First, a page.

National News

Nearly a Month After the Midterms, Two House Races Are Still Undecided

Posted November 30, 2018 2:07 p.m. EST

And here you thought the midterms would be over after the special election in Mississippi on Tuesday.

No such luck. Twenty-four days after the polls closed Nov. 6, two House races remain at least nominally unsettled (as do 210 state legislative seats, not that anyone’s counting). In both cases, the winner seems clear, but the margins of victory are small enough — less than 1 percentage point — that The Associated Press has not issued an official call.

A third race, in North Carolina’s 9th District, was also thrown into question this week when the state’s elections board voted unanimously not to certify the results, citing irregularities in absentee ballots in one county. Mark Harris, a Republican, won there by less than half a percentage point.

Here’s a look at where the uncalled races stand:

California’s 21st District

Of all the House races in California that might have dragged on to the very last moment, District 21 — a largely rural slice of the Central Valley — would not have been most people’s guess. The Republican incumbent, David Valadao, was heavily favored, and indeed, the AP called the race for Valadao on election night.

But three weeks later, the AP was forced to retract its call after absentee and provisional ballots gave Valadao’s Democratic challenger, T.J. Cox, a narrow lead — about four-tenths of a percentage point — that looks likely to hold. Cox declared victory Wednesday, but Valadao has not conceded. A definitive result will have to wait until California officials certify vote totals Dec. 14.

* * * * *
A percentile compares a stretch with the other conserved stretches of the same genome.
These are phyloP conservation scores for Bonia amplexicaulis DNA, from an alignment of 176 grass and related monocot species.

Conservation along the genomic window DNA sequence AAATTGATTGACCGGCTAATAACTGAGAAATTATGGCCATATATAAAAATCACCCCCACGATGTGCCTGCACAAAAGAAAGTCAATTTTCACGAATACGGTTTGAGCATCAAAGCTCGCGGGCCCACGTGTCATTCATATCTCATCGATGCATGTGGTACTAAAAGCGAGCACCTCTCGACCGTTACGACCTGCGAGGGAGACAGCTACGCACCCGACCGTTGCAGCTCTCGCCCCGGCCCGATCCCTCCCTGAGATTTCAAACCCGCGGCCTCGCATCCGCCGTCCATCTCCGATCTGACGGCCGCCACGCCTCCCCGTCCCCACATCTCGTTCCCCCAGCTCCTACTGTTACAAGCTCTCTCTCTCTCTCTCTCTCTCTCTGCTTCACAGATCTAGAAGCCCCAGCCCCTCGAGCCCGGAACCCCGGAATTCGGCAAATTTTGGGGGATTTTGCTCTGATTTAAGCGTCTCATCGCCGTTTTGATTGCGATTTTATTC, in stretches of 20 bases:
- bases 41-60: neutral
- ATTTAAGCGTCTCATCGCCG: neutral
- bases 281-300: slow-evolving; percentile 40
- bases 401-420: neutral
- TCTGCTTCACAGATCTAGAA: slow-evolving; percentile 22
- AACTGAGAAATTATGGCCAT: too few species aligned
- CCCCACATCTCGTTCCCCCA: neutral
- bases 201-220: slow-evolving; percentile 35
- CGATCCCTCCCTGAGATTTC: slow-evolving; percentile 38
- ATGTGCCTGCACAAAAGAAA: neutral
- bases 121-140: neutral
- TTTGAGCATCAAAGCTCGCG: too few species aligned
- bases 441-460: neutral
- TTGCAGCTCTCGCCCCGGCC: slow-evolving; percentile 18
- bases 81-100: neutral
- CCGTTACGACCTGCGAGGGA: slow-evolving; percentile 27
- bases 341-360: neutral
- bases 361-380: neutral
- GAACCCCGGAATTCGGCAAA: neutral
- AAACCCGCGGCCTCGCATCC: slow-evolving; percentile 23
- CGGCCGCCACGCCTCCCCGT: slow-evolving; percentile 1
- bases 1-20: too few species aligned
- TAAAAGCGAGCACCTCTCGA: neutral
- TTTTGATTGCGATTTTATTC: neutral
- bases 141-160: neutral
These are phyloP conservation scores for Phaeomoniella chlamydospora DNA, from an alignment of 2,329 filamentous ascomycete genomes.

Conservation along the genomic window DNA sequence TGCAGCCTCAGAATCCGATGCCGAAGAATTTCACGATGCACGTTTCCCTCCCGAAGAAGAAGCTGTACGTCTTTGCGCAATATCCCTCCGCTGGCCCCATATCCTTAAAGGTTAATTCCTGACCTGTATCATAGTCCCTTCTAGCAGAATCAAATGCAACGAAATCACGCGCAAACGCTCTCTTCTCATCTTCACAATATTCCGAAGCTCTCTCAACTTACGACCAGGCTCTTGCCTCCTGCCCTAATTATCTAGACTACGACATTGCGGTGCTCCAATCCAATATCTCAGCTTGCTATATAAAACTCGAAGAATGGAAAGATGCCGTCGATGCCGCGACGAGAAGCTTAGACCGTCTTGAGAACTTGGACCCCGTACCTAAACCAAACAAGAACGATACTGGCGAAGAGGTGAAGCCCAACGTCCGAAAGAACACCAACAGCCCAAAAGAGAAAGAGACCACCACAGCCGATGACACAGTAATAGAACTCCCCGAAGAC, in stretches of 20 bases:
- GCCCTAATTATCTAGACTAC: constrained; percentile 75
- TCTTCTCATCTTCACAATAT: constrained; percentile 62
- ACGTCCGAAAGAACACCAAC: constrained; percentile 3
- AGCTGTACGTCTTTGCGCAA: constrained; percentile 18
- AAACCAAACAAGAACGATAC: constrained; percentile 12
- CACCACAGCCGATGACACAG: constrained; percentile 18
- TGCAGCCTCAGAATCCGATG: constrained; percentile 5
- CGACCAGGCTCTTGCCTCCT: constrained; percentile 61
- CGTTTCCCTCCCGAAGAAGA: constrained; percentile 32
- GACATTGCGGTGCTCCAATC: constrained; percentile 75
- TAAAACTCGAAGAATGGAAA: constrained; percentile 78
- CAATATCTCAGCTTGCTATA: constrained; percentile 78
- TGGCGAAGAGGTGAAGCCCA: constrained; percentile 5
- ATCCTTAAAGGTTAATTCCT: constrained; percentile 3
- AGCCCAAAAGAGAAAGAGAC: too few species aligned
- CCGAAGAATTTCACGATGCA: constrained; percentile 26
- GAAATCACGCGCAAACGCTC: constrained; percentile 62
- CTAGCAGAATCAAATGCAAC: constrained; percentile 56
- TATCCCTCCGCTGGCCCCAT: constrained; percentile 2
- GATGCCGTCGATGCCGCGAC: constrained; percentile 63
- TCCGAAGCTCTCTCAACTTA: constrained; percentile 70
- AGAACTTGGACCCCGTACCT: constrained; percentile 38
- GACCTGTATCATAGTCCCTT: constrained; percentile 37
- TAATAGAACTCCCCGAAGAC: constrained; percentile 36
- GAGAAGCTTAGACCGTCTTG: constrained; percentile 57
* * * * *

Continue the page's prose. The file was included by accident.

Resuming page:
If Cox does win, Democrats will have gained seven House seats in California alone — a historic wipeout for Republicans, who had long dominated certain regions of California despite being outnumbered statewide.

New York’s 27th District

Rep. Chris Collins, a Republican, was expected to cruise to re-election in this rural and very red district in western New York — until August, when he was charged with insider trading. Collins quickly said he would suspend his re-election campaign, but changed course a month later and remained on the ballot.

Democrats saw an opening to pick up a seat in one of the most conservative parts of New York, but it looks like Collins eked out a victory by about 2,500 votes. An election official in Erie County, which is part of the district, said it was “mathematically improbable” that the outstanding ballots would change the result, and Collins’ Democratic opponent, Nate McMurray, conceded Monday.

But the race remains technically undecided in the eyes of the AP, and may remain so until New York certifies its election results. After all, McMurray essentially conceded once before, on election night, only to decide the next day to pursue a recount.

The certification deadline is Dec. 15.